after suffering my first panic attack from a bad reaction after smoking Spice, something i had never done and regret so badly in november and having about 3 more attacks of panic in december it seemed i finally had gotten over it. i spent a couple days over a few weeks having my dad care for me as he too has had anxiety attacks and panic years ago when he was younger. he doesn't have them at all anymore. in fact, he can even drink coffee almost daily. he gives me hope i guess you could say. he got over it naturally.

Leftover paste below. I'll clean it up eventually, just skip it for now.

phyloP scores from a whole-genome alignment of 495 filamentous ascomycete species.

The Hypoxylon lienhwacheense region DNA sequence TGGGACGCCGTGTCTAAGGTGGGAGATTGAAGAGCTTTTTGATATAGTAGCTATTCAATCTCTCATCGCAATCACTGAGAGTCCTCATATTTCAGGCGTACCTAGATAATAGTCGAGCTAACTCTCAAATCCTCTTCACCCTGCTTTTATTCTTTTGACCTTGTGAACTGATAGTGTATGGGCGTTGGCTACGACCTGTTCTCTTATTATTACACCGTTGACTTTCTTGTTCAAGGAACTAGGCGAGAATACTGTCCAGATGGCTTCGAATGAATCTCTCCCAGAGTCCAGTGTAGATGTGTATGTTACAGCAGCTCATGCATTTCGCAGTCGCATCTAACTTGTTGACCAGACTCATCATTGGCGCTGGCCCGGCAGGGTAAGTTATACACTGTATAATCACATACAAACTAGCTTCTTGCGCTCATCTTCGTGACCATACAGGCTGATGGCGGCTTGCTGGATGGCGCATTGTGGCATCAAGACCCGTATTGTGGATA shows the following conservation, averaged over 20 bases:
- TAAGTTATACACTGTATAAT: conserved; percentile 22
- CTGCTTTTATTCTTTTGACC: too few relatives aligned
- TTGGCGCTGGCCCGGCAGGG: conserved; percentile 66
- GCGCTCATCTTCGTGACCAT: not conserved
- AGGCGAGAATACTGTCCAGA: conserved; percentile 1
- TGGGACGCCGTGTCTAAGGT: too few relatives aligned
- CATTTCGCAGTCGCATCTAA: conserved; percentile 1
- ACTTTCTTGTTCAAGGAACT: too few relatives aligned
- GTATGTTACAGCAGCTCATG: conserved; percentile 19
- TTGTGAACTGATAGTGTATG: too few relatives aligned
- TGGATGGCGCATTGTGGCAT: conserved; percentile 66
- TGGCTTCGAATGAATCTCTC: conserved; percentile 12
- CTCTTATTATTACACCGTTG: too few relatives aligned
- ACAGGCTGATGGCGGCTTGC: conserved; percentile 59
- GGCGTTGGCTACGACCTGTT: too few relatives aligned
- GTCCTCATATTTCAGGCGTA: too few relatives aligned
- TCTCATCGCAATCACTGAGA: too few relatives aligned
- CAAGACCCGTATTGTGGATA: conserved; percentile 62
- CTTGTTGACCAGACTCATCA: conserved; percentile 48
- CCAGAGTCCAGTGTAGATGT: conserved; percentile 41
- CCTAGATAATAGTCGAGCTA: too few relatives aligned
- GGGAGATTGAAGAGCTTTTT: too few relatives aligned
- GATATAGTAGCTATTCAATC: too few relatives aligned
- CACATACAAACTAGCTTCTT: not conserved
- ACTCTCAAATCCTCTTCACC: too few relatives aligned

so after staying with him for awhile, he was having me drink a mix of st. john's wort and valerian root tea every night before going to bed. i remember feeling so anxious and scared. worse than how i feel now. i havent had panic attacks since december and a couple weeks ago my anxiety had all gone away. i was happy again, i could hangout with friends and go to work. i was so relieved. but up until last week i slowly started feeling the symptoms again. very slight fear, and everyday it seemed to get a little more noticeable, day by day, little by little. until i almost feared i was going to have a panic attack but i never did. and now the past couple of days ive been feeling a bit anxious, nothing like the first time i experienced anxiety but it still bothers me. it still weighs on me. my dad says theyre flashbacks. that I'm getting better but its a process of which symptoms go away and then return for a bit and then go away again until one day youre just free. at least thats how it was for him. i trust what he's says is true, because he's my dad. he's an herbalist, if thats even what you call people who are certified in herbal remedies and natural medicine. he got into it when he suffered from panic. he said he used to stand outside the ER when he would get attacks. he didnt know what was happening just like the rest of us when we first experience them. he'd stand outside in case he were to pass out or really feel like he was going to drop right there. he'd stand there until the attack would pass, he would have to leave work to do this. eventually he saw a DR. that put him on medication. about 6 months in he told the DR he wasnt getting any better, he seemed to get worse. sure the pills helped calm him down when he got attacks but he never saw an improvement until he met a man who was an herbalist. the man put him on supplements for his body. detoxification and just natural medicine and eventually he got better. and this was years ago, everytime i ask about his experience with anxiety i feel hope that ill get past it too. i hope i can also as so many people are able to. i just wish it could happen now, it sucks feeling like this. i notice talking about it helps a bit, even crying helps. well i guess ill start updating my progress on here. i hope this site helps in overcoming anxiety as well.